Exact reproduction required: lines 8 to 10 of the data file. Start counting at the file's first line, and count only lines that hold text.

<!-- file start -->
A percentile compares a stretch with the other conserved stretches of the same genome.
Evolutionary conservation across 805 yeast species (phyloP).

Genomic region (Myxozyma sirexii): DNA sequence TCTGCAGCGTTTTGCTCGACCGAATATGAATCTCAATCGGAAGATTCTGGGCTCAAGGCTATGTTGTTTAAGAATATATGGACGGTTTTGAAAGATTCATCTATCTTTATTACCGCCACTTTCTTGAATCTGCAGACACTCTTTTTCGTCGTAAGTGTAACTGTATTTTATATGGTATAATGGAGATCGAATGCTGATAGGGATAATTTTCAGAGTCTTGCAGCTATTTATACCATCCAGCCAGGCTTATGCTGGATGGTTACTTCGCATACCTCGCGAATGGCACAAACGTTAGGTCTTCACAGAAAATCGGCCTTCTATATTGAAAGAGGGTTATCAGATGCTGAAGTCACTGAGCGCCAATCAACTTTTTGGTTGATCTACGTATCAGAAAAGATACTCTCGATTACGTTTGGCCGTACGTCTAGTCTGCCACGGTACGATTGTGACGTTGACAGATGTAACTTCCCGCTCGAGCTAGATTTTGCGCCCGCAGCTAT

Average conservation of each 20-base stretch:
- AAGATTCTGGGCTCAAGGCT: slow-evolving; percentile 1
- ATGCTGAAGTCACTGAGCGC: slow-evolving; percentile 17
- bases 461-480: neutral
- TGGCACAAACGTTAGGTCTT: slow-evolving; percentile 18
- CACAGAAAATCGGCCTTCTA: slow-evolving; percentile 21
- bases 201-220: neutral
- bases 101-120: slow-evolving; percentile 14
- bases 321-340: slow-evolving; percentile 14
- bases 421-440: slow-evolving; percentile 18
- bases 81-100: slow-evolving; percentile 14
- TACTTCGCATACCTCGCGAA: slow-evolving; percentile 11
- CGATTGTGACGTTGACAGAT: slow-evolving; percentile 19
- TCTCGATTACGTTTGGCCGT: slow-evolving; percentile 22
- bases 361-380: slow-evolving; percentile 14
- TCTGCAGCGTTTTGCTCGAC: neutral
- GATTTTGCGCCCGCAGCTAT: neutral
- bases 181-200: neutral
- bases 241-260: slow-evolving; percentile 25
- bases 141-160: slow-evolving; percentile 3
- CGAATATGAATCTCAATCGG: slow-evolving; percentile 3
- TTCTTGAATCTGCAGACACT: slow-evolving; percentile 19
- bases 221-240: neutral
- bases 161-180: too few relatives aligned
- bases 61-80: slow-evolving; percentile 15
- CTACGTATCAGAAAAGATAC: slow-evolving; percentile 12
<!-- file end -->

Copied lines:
- TGGCACAAACGTTAGGTCTT: slow-evolving; percentile 18
- CACAGAAAATCGGCCTTCTA: slow-evolving; percentile 21
- bases 201-220: neutral